Film Torments: After Last Season (2009)
THIS TIME on Torments, Dan stares into the void of avant-garde a clue.
When I was 13 or 14, some friends and I decided we were going to make a movie. We had no education, no budget and no script. We didn’t care: We were going to make our daft movie about dark wizards and alternate realities and lord knows what else. We borrowed a Samsung camcorder from someone’s mum, went out to the M.O.D. firing range, set up some torches and started filming. We filmed in the woods. We filmed by the streams. We filmed an oddly homoerotic torture sequence. In total, we filmed about five or six minutes of usable footage that has, mercifully, been lost to time.
I’m still proud of the work we did, as terrible and clueless as it undoubtedly was. We had a hazy, incomprehensible vision that we set out to capture on film with a handheld camera and hearts full of hope. Inspiration alone was enough to galvanise a group of four young teens to go out there, have a good time and make a silly little film with absolutely no understanding of the exorbitant technical specifications involved. We failed, of course, but the important thing is that we tried. For a handful of days, with grey clouds overhead; at dusk; in darkness, we tried.
Because we tried, I’m convinced we made a better movie than After Last Season.
I hesitate to even call After Last Season a motion picture. It is anomalous, an incomprehensible slog through a pseudo-scientific miasma of galactic proportions. It shares more in common with modern art installations than a motion picture. Yes, After Last Season is a set of moving images displayed in sequence, as per the technical definition, but nothing about it resembles a film in the conventional sense. Neither is it explicitly experimental, like the nouvelle vague or the works of Maya Deren, because there is a difference between abstract obfuscation and brazen incompetence. Guess which applies to After Last Season.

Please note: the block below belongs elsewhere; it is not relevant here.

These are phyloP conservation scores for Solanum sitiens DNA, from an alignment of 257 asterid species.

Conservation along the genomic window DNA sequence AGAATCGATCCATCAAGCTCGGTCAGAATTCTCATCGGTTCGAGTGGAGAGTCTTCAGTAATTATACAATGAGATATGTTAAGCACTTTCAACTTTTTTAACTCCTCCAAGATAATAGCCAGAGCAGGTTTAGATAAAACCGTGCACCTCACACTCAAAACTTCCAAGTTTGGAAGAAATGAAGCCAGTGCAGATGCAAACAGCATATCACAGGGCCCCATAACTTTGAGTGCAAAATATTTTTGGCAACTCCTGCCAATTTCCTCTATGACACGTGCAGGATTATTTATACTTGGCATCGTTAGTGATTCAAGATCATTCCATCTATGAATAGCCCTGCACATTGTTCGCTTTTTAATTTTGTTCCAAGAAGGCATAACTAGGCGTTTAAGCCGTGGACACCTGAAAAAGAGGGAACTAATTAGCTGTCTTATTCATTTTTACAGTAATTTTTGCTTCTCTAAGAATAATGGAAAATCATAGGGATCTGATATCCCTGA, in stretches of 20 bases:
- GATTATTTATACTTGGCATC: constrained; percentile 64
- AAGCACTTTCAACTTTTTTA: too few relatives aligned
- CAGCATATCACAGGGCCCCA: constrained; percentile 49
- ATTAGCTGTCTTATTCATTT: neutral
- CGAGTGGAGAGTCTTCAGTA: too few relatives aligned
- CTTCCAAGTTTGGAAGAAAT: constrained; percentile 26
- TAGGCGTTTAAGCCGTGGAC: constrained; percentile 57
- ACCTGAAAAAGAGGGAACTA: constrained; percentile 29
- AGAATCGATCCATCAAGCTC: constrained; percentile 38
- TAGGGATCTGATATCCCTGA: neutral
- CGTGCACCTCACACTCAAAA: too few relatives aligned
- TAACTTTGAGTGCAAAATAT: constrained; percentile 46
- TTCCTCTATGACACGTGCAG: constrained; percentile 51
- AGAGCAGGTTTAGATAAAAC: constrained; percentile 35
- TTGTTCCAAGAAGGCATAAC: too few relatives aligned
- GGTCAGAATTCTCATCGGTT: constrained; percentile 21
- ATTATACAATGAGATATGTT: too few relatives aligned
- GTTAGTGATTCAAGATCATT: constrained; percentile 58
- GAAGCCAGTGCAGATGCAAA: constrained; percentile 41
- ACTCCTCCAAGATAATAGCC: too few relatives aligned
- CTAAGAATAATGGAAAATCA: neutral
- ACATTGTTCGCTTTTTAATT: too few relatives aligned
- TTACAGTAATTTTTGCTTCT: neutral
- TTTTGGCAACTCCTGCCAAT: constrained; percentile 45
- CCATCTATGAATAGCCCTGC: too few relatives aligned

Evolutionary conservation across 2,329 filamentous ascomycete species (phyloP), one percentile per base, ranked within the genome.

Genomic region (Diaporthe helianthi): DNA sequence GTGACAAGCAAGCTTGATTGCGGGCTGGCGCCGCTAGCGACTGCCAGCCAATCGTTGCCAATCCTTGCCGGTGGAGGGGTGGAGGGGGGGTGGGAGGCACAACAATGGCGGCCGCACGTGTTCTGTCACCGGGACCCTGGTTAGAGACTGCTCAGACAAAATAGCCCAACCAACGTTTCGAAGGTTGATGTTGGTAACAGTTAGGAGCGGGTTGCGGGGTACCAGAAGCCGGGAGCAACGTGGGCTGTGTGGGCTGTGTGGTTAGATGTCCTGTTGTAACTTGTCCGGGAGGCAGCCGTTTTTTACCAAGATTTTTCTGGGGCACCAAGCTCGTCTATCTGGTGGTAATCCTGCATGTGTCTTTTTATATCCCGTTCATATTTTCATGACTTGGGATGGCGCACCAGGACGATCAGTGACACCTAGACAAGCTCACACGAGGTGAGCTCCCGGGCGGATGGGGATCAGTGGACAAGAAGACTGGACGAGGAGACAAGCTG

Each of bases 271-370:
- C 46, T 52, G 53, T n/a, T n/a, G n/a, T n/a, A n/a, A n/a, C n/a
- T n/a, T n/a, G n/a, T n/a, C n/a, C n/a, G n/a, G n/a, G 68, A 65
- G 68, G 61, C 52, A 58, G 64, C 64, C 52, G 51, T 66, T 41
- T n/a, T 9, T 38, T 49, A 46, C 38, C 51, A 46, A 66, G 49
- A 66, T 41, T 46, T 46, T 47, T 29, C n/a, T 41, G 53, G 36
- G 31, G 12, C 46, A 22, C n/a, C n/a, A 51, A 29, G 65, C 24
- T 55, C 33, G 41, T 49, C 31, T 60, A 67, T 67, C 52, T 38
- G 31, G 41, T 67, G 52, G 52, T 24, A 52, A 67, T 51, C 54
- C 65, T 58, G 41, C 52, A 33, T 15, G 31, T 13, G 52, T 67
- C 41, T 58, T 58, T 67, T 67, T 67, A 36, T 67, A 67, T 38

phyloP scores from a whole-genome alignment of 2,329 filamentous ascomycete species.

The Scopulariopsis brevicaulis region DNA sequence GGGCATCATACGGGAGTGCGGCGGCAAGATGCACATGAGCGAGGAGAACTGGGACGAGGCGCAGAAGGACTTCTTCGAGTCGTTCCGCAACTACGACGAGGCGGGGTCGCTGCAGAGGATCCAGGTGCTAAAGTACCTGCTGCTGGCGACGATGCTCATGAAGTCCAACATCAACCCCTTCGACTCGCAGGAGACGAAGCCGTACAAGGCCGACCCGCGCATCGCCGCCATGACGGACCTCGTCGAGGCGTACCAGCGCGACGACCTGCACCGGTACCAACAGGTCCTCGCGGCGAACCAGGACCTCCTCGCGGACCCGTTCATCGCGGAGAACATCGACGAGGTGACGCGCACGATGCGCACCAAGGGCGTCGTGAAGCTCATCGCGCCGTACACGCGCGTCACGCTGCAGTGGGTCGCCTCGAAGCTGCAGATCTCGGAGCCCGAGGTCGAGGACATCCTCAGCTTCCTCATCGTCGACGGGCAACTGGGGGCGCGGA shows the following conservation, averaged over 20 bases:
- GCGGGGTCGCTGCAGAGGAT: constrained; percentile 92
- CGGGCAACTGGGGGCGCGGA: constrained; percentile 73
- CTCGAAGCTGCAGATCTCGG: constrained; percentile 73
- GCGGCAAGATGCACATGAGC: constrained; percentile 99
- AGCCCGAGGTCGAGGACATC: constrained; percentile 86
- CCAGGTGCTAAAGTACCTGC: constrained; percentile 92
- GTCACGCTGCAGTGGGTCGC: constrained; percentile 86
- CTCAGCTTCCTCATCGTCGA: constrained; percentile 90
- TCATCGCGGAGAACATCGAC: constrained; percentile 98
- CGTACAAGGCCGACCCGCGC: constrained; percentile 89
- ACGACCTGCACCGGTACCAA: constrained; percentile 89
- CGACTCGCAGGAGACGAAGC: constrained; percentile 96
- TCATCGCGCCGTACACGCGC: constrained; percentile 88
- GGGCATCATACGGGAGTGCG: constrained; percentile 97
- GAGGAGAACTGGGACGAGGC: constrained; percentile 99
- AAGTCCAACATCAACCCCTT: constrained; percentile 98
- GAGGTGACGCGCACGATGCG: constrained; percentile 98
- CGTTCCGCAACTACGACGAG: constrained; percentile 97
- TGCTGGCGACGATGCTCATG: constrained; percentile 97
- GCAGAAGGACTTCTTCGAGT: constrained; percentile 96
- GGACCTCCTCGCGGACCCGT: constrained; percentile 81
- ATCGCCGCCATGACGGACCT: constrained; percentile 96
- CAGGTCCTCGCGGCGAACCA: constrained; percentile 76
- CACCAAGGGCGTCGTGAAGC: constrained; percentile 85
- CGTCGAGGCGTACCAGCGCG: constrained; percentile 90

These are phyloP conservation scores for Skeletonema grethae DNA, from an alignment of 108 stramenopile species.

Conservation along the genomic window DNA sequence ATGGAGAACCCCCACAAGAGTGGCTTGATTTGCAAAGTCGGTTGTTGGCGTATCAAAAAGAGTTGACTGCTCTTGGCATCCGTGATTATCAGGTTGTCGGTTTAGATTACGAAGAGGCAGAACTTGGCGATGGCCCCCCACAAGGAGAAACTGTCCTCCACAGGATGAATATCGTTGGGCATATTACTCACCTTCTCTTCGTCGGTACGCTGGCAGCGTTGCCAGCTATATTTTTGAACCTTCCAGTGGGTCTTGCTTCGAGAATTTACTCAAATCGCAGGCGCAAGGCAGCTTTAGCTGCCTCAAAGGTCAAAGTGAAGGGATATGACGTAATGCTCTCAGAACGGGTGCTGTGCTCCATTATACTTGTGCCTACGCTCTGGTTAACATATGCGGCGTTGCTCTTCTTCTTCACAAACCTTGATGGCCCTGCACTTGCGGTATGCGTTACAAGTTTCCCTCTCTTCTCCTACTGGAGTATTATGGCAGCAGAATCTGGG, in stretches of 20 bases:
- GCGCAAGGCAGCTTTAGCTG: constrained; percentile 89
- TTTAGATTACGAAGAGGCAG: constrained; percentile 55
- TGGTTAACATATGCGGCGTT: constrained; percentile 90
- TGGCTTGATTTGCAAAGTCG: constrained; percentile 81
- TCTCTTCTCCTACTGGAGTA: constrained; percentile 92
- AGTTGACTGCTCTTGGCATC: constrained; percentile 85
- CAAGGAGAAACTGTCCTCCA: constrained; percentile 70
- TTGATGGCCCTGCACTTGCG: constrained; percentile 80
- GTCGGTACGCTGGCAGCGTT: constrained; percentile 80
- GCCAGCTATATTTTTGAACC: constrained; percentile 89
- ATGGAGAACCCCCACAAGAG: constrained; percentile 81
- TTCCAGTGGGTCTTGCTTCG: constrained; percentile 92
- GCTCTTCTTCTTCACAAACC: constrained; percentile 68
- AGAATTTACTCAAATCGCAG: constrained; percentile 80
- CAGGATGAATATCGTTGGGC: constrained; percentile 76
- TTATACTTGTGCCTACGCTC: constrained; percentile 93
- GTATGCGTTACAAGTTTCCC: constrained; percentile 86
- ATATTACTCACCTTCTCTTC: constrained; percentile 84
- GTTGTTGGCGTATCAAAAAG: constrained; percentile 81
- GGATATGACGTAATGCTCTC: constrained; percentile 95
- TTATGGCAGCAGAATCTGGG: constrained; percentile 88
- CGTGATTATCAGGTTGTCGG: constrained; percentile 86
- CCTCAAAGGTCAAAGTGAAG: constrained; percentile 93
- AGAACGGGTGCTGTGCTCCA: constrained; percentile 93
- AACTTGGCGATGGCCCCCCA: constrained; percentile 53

Outsider art of this nature is hardly unheard of. A quick browse through Amazon Prime’s digital offerings will dredge up endless hordes of embarrassing schlock like Space Boobs in Space, but the difference here is that Space Boobs in Space knows exactly what it is. It is everything you would expect from a film called Space Boobs in Space. Comparatively, I still don’t know what the thesis or the premise of After Last Season is. Its very title is wilfully obscure, prompting questions that will never be answered within the film.
Even before its 2009 release, the internet was baffled by its trailer appearing on various websites, including Apple’s own trailer website. The lingering shots of walls, blinking actors and vapid dialogue befuddled its audience to the point that it, somehow, fed speculation that the film was an elaborate hoax perpetuated by Spike Jonze as marketing for Where the Wild Things Are. Unfortunately, it wasn’t a hoax. After Last Season is real, and so is Mark Region, its writer/director/cinematographer/insane person.
Unlike the classically terrible auteurs like Ed Wood, Tommy Wiseau or Neil Breen, Region is something of an unknown quantity. In one interview, he notes the influence of Alfred Hitchcock. In another, more in-depth discussion, he explains the impetus behind why many of the scenes involved actors not being in the same room despite sharing scenes: “…To reduce the amount of coverage.” Region’s insights into his own work are as banal and insufficient as the film itself, but one particular figure stands out: $5 million. That’s the budget. Bear that in mind. Look at these images and bear that in mind. $5 million.